Critical Discourse Analysis

What is ‘critical discourse analysis’?
• “CDA [is]fundamentally interested in analyzing opaque
as well as transparent structural relationships of
dominance, discrimination, power, and control when
these are manifested in language. In other words,
CDA aims to investigate critically social inequality as it
is expressed, constituted, and legitimized by language
use.” (Wodak, 2006)
i. is problem-oriented
ii. is interdisciplinary and eclectic
iii. aims to critique ideologies and power
as conveyed in language and other
semiotic systems
iv. analyzes textual features in light of the
larger social context
v. is openly committed to promoting
social justice while being self-reflective
about this.
(Wodak & Meyer, p. 3)
What are CDA’s roots?
Frankfurt School critical theory
Gramsci, Habermas, Foucault
Hallidayan systemic-functional grammar
Critical Linguistics
Discourse & Society 1990, Amsterdam 1991
Why has CDA been gaining in
• It addresses important contemporary issues
using some familiar tools and concepts from
the humanities and social sciences.
• It provides comprehensive, enlightening
accounts of these issues.
• It is broadly transdisciplinary.
What do we mean by ‘critical’?
• “Critical approaches . . . Treat social practices not just
in terms of social relationships [but] … in terms of
their implications for things like status, solidarity,
distribution of social goods, and power.” --Gee, p. 33
• “Critical social research [including CDA] aims to
contribute to addressing the social ‘wrongs’ of the
day (in a broad sense – injustice, inequality, lack of
freedom, etc.) by analyzing their sources and causes,
resistances to them and possibilities of overcoming
them. We can say that it has both a ‘negative and a
‘positive character.” -- Fairclough, p. 231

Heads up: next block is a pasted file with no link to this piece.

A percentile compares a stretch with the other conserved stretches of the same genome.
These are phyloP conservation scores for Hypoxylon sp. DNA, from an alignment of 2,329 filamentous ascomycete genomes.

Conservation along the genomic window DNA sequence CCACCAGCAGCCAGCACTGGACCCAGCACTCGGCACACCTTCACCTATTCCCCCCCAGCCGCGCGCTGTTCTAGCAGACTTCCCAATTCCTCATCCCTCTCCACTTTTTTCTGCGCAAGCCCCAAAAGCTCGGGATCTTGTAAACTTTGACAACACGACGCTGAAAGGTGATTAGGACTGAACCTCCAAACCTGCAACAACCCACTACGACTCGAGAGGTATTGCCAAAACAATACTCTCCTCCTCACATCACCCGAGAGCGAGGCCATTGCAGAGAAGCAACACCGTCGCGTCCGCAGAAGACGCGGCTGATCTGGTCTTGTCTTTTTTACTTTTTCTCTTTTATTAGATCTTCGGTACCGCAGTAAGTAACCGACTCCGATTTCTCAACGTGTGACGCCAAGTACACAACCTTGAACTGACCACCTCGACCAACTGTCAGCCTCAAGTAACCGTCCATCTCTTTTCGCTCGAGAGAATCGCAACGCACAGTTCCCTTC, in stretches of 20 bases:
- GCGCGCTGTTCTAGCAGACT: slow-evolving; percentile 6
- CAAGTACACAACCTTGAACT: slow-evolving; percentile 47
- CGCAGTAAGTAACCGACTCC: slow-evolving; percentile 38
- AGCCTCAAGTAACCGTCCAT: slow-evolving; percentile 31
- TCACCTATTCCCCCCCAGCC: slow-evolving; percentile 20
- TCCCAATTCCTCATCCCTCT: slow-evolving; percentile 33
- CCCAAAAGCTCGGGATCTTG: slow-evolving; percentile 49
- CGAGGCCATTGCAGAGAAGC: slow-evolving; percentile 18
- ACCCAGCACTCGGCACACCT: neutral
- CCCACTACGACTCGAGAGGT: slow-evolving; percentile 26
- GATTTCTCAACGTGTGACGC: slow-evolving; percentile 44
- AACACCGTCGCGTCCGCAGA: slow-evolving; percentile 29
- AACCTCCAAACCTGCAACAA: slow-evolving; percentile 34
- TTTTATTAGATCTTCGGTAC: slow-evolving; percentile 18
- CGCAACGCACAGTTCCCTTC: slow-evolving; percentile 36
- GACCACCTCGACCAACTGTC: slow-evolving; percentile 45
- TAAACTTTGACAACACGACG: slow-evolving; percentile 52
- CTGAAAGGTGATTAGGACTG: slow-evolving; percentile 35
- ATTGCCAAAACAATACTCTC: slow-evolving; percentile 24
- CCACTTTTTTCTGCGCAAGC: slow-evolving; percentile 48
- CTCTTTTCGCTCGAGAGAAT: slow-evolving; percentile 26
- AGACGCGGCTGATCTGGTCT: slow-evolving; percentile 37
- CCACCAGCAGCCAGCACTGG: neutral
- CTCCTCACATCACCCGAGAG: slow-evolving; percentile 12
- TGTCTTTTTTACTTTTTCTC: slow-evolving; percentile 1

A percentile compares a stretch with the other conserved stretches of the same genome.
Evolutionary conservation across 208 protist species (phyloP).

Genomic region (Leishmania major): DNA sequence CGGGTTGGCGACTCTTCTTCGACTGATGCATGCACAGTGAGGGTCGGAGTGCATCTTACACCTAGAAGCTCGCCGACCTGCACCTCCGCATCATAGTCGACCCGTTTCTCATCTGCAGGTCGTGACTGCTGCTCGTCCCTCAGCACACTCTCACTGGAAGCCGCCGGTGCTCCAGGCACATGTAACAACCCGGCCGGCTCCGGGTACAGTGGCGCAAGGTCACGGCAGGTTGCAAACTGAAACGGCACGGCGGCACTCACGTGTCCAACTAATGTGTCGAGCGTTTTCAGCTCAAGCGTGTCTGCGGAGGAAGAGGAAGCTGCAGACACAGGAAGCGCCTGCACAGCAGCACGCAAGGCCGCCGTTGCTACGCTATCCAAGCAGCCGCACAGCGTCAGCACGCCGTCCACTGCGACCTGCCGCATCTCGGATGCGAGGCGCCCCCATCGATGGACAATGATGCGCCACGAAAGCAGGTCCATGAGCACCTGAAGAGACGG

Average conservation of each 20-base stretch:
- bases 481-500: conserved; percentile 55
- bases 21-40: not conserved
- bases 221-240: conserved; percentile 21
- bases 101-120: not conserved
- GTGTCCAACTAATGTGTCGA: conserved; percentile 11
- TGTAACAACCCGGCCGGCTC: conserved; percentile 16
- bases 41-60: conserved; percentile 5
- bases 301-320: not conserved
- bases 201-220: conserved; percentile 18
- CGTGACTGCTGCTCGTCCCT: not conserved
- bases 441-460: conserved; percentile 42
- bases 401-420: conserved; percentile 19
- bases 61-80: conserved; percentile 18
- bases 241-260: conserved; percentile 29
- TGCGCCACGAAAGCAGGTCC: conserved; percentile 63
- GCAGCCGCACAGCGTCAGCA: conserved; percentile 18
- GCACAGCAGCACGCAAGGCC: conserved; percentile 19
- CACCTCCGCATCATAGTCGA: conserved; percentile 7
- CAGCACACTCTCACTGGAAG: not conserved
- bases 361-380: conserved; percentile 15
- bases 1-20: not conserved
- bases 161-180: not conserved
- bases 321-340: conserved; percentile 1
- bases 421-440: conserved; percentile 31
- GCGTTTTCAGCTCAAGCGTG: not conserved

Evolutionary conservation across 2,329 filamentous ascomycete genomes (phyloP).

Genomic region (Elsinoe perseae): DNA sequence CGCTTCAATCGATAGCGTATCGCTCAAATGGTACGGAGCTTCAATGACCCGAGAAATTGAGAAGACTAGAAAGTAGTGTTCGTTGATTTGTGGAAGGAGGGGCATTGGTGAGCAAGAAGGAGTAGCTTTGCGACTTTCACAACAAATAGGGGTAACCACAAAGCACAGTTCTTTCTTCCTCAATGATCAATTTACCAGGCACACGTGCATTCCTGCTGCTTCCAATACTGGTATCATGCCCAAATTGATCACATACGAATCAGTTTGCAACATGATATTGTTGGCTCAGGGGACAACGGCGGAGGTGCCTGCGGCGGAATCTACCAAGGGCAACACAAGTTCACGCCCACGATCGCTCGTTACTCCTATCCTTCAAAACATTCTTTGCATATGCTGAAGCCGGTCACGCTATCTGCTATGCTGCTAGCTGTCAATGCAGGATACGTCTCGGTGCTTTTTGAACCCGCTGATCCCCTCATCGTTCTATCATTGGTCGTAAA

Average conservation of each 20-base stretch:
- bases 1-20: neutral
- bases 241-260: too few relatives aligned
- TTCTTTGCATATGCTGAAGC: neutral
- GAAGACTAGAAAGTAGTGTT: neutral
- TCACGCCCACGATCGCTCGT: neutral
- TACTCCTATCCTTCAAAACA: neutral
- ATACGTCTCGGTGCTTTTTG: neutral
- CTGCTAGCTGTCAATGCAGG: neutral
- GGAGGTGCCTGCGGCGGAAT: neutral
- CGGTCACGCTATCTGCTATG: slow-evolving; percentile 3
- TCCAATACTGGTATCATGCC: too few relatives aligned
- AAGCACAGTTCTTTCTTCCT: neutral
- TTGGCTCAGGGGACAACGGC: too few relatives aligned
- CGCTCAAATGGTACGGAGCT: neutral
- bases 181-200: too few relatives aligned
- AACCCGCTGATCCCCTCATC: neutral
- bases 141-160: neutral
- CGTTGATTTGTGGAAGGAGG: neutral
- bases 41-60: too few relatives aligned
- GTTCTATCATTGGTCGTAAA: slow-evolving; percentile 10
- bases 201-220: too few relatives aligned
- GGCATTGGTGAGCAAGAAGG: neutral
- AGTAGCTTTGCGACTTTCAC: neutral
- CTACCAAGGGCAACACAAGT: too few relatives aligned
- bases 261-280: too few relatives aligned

Discursive practice?
• The discursive practice approach is grounded
in four insights concerning discourse. One is
the notion that social realities are
linguistically/discursively constructed. The
second is the appreciation of the contextbound nature of discourse. The third is the
idea of discourse as social action. The fourth is
the understanding that meaning is negotiated
in interaction, rather than being present onceand-for-all in our utterances.
How does CDA differ from rhetorical
• “A rhetorical analysis, using rhetoric as a
hermeneutic not a heuristic, usually begins by
characterizing the rhetor, genre, audience,
subject, and occasion of a text.” (Fahnestock & Secor)
• Rhetorical analysis usually aims to show how and
why a text has particular effects or is persuasive
to a certain audience. It does not necessarily
situate the text in its broadest sociopolitical
context and is not necessarily critical.
addresses contemporary societal issues, seeking to show how people are
manipulated by powerful interests through the medium of public discourse.
gives special attention to underlying factors of ideology, power, and resistance.
links together analyses of text, discursive practices, and social context.
combines rhetorical theory and social theory.
takes into account omissions, implicatures, presuppositions, ambiguities, and
other covert but powerful aspects of discourse.
takes note of interpersonal aspects of discourse such as politeness, identity,
and ethos.
unlike other forms of cultural criticism, they ground their analyses in close,
detailed inspection of texts.
encourages political activism, tries to make analyses accessible to the general
public by, for example, minimizing the use of technical jargon and belletristic style.
(Huckin, 2002)
Some terms
• Classification, connotation, definition,
metaphor, presupposition, modality (certitude
and voice), register (style)
• Deletion (e.g. “agentless passive”),
foregrounding, backgrounding, interpersonal
stance (solidarity/distance) intertextuality
• Framing, extended metaphor (root metaphor)
coherence, genre, heteroglossia, etc.
Example: frames in coverage of wmd